Archaeological and Anthropological Sciences

, Volume 9, Issue 6, pp 1287–1303 | Cite as

Multi-purpose fossils? The reappraisal of an Elephas antiquus molar from El Pirulejo (Magdalenian; Córdoba, Spain)

  • Miguel Cortés-Sánchez
  • Arturo Morales-Muñiz
  • Francisco Jiménez-Espejo
  • Marina Évora
  • María Dolores Simón-Vallejo
  • Antonio García-Alix
  • Aránzazu Martínez Aguirre
  • José Antonio Riquelme-Cantal
  • Carlos P. OdriozolaEmail author
  • Rubén Parrilla Giráldez
  • Diego J. Álvarez-Lao
Original Paper


Fossil gathering by humans has been rarely documented in the Iberian Peninsula. In the present paper, a multidisciplinary approach has been taken to analyze a straight-tusked elephant (Elephas antiquus) molar retrieved in a Magdalenian deposit at the rock shelter of El Pirulejo in southern Spain. The taphonomical analyses revealed a multifarious use of a tooth that had not only been worked into an anvil-sort-of-tool but also used as a core and partly tainted with a composite pigment. The dating and geochemical analyses further evidenced that the molar derived from an animal that had lived in a rather arid landscape with a temperature range between 12.3 and 14.3 °C coincident with a cold episode within marine isotope stage (MIS) 6.6 and probably fed on herbaceous plants. These analyses evidence the potential fossils from archaeological sites bear for addressing a wide range of issues that include both the cultural and paleoenvironmental realms.


Tooth Taphonomy U/Th dating Isotopes Iberian Peninsula Upper Paleolithic Fossil gathering 



This study has been sponsored by Projects HAR2013-44269-P, HAR 2014-55722-P, and HAR2012-34620 of the Spanish Ministerio de Economía y Competividad, by Grant 19438/PI/14 of the Programa Seneca 2014 and by Special Action (2014) of the V- Plan Propio de Investigación from the University of Seville. Isotopic and elemental analyses were processed at the Instituto Andaluz de Ciencias de la Tierra. The paper constitutes a contribution of Research Group HUM-949 (Tellus. Prehistoria y Arqueología en el sur de Iberia) and the Interdisciplinary Center for Archeology and the Evolution of Human Behavior. A.G.-A. was also supported by a Marie Curie Intra-European Fellowship within the 7th Framework Program for Research, Technological Development and Demonstration (European Commission: ref. PIEF-GA-2013- 623027). Sergio Ros Montoya (University of Granada) originally identified the elephant molar from El Pirulejo, and Dick Mol (Natuurhistorisch Museum, Rotterdam) is gratefully acknowledged from providing data on E. antiquus.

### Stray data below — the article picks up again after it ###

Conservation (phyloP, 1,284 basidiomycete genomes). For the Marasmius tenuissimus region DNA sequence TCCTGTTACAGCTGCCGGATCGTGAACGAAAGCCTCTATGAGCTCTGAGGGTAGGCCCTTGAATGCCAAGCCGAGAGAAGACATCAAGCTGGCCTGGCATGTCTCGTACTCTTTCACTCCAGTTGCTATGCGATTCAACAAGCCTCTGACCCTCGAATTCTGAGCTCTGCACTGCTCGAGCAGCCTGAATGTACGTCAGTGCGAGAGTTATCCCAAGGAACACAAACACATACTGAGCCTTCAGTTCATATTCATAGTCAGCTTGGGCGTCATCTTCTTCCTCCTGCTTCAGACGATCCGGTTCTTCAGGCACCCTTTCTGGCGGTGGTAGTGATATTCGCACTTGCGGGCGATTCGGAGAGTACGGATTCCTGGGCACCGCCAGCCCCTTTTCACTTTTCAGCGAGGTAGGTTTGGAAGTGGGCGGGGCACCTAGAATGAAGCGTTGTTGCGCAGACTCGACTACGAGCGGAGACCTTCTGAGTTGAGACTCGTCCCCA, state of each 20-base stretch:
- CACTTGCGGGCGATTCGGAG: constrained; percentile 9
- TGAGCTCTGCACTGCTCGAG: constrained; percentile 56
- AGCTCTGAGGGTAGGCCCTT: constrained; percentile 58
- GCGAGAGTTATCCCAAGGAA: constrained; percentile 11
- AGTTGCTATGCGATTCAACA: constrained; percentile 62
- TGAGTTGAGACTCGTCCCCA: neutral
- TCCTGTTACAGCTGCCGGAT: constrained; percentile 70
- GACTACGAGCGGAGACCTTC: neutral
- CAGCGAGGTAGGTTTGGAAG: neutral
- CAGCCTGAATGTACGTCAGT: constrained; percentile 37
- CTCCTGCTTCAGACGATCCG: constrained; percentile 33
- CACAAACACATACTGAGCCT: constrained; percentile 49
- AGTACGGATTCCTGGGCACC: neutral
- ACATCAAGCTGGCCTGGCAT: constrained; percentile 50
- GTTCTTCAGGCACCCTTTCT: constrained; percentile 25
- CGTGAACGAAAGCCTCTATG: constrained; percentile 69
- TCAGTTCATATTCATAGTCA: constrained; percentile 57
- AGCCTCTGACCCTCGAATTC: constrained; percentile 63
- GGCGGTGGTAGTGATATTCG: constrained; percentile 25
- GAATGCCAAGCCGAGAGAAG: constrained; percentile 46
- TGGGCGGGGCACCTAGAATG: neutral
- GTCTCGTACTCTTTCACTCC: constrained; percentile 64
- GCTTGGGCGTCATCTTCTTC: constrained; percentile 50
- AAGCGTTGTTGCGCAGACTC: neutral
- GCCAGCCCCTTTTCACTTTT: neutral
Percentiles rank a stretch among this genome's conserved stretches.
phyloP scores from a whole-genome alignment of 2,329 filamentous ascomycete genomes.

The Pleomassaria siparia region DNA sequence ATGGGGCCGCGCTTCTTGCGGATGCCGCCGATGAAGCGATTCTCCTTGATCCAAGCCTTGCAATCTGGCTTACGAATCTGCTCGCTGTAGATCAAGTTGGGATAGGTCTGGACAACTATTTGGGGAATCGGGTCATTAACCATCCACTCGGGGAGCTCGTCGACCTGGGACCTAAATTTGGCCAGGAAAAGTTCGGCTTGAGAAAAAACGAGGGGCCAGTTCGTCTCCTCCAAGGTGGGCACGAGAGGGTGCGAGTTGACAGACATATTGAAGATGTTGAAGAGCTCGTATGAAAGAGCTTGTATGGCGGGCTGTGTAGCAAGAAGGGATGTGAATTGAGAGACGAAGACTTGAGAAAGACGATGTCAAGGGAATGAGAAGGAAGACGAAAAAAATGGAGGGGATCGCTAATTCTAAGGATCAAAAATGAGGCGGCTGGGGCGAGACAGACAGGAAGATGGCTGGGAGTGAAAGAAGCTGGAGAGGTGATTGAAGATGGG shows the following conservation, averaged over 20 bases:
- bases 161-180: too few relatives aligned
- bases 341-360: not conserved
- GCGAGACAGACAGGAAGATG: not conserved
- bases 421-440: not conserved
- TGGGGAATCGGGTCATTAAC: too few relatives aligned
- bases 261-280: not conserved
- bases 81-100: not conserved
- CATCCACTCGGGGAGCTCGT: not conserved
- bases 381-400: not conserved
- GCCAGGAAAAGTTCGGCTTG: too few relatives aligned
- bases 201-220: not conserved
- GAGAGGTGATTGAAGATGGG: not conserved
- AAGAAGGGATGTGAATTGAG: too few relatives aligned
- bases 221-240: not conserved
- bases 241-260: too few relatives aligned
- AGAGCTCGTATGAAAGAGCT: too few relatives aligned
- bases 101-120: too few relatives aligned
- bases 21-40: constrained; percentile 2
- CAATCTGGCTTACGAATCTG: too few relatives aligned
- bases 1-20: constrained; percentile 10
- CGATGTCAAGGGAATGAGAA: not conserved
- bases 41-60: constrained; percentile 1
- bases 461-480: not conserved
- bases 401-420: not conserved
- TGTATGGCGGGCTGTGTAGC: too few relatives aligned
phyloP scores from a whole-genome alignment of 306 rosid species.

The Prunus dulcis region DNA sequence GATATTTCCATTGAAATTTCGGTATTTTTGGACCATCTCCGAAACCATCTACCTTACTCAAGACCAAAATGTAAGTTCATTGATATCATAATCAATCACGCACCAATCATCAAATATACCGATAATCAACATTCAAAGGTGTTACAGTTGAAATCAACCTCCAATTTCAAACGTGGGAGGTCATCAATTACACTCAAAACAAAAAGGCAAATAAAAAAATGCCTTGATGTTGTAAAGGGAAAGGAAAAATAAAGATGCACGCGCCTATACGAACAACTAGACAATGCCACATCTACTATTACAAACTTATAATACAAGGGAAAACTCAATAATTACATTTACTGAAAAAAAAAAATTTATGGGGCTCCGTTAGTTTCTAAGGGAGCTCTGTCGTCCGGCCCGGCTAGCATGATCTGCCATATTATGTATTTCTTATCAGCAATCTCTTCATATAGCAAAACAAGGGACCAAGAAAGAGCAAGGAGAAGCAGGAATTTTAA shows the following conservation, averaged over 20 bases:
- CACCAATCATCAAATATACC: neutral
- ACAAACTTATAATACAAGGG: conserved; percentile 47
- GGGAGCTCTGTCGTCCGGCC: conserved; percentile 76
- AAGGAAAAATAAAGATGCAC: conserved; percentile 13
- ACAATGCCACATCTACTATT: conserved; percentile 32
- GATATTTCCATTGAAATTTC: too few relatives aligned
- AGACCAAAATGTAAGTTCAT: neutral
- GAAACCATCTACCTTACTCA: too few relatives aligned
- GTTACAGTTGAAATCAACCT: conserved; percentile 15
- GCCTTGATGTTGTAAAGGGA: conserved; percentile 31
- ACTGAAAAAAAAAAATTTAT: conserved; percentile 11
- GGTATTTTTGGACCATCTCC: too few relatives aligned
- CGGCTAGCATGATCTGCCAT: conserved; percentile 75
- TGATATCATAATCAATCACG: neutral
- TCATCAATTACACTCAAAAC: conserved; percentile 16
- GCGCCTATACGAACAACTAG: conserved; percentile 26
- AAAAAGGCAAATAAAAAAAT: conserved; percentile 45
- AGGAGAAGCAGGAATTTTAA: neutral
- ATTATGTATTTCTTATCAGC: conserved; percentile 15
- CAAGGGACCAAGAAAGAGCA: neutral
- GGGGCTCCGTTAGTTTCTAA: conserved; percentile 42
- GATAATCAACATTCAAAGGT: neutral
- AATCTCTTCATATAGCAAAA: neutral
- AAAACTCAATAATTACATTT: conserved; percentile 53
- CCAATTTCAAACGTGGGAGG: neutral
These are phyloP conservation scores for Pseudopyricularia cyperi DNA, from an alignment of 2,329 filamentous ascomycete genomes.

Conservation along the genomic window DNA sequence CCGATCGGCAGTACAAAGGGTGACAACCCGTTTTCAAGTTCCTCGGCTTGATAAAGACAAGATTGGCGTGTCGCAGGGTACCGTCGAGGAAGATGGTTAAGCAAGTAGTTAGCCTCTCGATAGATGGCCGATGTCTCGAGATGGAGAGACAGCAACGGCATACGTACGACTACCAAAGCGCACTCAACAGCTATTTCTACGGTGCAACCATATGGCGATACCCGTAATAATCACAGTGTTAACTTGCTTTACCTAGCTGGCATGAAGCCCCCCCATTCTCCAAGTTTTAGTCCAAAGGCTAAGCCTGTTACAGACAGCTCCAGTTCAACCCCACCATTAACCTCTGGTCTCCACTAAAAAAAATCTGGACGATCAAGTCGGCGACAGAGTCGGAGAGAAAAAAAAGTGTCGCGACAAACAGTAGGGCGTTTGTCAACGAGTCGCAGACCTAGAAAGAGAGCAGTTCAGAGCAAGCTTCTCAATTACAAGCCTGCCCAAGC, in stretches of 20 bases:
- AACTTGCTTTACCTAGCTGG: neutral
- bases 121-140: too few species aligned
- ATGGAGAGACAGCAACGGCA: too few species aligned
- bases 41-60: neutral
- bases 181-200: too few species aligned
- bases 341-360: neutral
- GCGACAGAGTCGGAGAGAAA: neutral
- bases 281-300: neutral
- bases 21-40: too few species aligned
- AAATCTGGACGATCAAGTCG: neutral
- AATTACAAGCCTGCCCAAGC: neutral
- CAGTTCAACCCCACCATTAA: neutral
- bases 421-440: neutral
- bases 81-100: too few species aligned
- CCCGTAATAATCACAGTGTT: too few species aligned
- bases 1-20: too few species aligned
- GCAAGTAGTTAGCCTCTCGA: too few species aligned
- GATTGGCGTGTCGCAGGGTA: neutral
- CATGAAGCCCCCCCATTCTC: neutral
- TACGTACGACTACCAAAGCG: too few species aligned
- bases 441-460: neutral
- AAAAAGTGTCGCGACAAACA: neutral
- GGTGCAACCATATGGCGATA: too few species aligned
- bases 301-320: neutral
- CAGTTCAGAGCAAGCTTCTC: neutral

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Copyright information

© Springer-Verlag Berlin Heidelberg 2016

Authors and Affiliations

  • Miguel Cortés-Sánchez
    • 1
  • Arturo Morales-Muñiz
    • 2
  • Francisco Jiménez-Espejo
    • 3
  • Marina Évora
    • 4
  • María Dolores Simón-Vallejo
    • 5
    • 6
  • Antonio García-Alix
    • 7
  • Aránzazu Martínez Aguirre
    • 8
  • José Antonio Riquelme-Cantal
    • 9
  • Carlos P. Odriozola
    • 1
    Email author
  • Rubén Parrilla Giráldez
    • 6
  • Diego J. Álvarez-Lao
    • 10
  1. 1.Departamento de Prehistoria y Arqueología. Facultad de Geografía e HistoriaUniversidad de SevillaSevillaSpain
  2. 2.Laboratorio de Zooarqueología, Departamento de BiologíaUniversidad Autónoma de MadridMadridSpain
  3. 3.Japan Agency for Marine-Earth Science and Technology (JAMSTEC)YokosukaJapan
  4. 4.ICArEHB - Interdisciplinary Center for Archaeology and Evolution of Human BehaviourFCHS da Universidade do AlgarveFaroPortugal
  5. 5.Museo Arqueológico de FrigilianaFrigilianaSpain
  6. 6.HUM949. Tellus. Prehistoria y Arqueología en el sur de Iberia Universidad de SevillaSevillaSpain
  7. 7.University of Glasgow Geographical and Earth SciencesGlasgowUK
  8. 8.Escuela Técnica Superior de Ingeniería AgrónomaUniversidad de SevillaSevillaSpain
  9. 9.Departamento de Geografía y Ciencias del TerritorioUniversidad de CórdobaCórdobaSpain
  10. 10.Departamento de GeologíaUniversidad de OviedoOviedoSpain

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